Overall, I really enjoyed Pry. It was cinematic, atmospheric, and really drew me into the character and his story. From the beginning, I liked how it seemed to be divided into clear sections of narrative–reality, lucid thoughts, and intrusive thoughts–but that quickly became blurred with the imagined Jessie appearing and looming over his bed, and continued bleeding into each other as the story progressed…until even you, the reader, is uncertain as to what exactly is James’ memories or imagination and what is actually happening (or has happened). The mechanics of opening James’ eyes, or ‘pinching’ them further shut and retreating into memories and intrusive thoughts, was both visually compelling as well as helped to build James as a character.

I also liked the metaphor of his current career. As a construction worker, he is literally trying to build something of his life, but all he is able to do is tear it (buildings, his life) all down in explosions both literally and metaphoric. The braille motif was very interesting as well. I liked the mechanics behind it, running your finger over the images of the dots to see what it means to James, as well as the symbolic nature of the motif. I took it as foreshadowing concerning his vision: as James’ mental health deteriorates, he is unable to ‘see’ what is actually happening in his life and what is his own intrusive thoughts and flashbacks…and so he’s becoming literally unable to see as well, relying on braille and memories to find his way through the world.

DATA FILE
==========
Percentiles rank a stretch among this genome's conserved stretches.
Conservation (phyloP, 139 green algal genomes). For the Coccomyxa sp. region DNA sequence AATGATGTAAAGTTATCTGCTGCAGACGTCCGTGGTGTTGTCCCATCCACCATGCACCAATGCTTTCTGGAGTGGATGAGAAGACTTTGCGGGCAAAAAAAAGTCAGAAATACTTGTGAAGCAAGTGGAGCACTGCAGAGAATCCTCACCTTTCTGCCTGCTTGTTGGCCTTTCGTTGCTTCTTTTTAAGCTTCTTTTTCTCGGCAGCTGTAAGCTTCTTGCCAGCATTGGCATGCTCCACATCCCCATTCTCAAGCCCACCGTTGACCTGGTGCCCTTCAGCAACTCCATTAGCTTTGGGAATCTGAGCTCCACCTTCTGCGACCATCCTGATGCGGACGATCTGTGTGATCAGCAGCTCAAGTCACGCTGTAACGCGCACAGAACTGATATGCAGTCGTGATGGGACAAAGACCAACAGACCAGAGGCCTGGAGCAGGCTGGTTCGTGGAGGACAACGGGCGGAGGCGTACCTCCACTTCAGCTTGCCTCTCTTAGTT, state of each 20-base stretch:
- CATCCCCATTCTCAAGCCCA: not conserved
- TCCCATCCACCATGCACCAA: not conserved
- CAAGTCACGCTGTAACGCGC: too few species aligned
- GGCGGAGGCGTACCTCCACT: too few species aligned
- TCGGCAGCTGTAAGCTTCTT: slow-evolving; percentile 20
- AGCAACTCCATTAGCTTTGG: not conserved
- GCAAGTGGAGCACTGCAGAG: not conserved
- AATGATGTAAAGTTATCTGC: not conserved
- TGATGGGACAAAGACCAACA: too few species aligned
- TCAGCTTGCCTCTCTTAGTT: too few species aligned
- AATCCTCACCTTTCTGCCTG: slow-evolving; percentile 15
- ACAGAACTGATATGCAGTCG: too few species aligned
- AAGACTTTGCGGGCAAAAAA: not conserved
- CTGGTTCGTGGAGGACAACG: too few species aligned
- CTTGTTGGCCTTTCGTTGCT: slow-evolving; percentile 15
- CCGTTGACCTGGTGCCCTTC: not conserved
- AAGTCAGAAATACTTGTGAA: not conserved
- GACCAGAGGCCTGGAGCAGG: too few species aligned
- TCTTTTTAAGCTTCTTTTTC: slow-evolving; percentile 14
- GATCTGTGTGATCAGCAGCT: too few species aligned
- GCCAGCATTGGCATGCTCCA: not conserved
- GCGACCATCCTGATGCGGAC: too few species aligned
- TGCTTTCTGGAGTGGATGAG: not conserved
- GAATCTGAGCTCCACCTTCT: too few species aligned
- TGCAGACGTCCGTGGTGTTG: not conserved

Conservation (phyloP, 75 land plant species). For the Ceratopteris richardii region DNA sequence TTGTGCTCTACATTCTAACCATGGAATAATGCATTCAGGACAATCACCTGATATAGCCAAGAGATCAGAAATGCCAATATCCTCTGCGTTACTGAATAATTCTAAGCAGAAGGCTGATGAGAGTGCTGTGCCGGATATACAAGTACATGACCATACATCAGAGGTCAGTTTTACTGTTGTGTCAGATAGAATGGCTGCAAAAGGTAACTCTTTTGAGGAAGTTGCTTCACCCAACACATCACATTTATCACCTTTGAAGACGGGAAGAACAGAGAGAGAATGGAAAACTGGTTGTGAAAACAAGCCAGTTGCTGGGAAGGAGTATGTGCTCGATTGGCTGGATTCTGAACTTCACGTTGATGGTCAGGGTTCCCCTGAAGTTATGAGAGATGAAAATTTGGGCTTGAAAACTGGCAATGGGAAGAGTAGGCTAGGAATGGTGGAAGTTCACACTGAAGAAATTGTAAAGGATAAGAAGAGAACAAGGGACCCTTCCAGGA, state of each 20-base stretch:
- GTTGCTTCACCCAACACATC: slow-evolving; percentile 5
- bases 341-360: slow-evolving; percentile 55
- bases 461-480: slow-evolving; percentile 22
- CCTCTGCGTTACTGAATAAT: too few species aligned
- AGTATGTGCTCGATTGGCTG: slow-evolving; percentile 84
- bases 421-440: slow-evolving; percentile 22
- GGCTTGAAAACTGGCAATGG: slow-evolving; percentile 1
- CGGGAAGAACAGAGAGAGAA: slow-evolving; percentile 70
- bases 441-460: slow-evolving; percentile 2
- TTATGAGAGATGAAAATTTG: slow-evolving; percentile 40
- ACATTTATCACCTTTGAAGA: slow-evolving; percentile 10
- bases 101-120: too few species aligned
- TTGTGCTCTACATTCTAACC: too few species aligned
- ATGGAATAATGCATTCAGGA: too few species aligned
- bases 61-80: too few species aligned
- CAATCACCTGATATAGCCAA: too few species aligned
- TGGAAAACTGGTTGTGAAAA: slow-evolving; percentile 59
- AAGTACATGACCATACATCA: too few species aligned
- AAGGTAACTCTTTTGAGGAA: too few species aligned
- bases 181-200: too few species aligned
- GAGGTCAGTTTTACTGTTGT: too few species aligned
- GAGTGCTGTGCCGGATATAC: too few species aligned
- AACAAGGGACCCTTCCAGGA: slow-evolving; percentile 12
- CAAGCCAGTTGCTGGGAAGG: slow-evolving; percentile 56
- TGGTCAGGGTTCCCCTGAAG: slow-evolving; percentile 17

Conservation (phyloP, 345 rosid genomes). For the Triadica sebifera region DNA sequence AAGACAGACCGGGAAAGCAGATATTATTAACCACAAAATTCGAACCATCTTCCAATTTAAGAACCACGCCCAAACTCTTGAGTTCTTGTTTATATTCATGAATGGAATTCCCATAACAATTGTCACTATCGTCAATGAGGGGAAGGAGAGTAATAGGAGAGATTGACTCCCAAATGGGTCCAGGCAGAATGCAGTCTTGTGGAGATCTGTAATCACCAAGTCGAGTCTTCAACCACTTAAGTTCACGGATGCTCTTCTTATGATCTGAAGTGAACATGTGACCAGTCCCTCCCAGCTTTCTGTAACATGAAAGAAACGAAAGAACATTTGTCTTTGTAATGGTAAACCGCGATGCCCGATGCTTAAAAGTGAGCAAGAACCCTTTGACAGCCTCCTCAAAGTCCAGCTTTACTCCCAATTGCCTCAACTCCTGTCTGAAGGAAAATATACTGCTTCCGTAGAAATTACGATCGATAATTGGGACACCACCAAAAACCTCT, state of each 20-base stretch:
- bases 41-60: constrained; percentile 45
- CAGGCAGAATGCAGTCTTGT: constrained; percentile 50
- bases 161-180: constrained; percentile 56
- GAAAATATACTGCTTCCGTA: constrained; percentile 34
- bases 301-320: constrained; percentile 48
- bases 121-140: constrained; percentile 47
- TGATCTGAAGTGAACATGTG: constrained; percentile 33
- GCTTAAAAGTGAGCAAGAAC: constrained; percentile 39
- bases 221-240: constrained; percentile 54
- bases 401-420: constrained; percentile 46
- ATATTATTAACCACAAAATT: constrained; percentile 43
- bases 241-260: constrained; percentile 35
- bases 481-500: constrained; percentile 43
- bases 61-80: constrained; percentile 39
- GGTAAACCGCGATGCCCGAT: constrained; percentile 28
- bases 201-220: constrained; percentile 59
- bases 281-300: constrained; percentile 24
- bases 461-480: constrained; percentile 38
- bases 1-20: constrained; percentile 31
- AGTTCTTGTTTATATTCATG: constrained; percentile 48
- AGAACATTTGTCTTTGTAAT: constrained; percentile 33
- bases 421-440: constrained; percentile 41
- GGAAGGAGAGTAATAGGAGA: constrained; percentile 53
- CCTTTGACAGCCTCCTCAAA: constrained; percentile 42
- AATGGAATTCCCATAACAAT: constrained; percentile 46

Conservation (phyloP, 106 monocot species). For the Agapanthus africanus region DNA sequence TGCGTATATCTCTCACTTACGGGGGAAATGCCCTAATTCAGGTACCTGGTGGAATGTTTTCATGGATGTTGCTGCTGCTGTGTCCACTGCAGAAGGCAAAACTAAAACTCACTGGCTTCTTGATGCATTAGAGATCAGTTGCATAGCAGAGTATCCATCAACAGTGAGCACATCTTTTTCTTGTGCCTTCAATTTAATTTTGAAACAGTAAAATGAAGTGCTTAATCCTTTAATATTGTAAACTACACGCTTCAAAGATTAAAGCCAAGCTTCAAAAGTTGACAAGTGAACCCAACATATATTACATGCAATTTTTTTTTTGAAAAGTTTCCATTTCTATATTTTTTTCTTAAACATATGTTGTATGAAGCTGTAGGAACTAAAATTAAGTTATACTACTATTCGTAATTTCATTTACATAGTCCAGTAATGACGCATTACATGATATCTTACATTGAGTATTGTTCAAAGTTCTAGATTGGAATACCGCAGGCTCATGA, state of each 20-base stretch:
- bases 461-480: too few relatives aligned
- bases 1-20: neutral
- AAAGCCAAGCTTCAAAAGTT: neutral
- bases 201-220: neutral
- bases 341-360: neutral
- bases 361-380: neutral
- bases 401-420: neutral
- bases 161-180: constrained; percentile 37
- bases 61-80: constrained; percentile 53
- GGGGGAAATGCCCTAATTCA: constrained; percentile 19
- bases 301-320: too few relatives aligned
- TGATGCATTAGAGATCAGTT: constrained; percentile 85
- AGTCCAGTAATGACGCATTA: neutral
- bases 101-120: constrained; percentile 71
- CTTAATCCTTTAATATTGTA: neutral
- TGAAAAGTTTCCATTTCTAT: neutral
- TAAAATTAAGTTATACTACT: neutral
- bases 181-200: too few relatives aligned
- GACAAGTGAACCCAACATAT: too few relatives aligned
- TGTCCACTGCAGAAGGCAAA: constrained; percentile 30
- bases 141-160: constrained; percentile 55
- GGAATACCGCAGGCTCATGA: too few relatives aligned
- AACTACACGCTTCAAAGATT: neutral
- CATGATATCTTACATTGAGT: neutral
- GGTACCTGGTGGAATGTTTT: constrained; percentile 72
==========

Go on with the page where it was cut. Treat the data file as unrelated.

Finally, I thought that the overall story was really intriguing. I thought the author did a great job of crafting a realistic world and characters, immersing the reader into James’ state of mind and being. The cinematography helped to portray James’ mental state as well, from the clear, steady camerawork of the prologue, to later scenes with off coloring or tilted cameras as James’ view of the world around him grows more skewed and distorted. I can’t wait to keep reading and find out what happens next.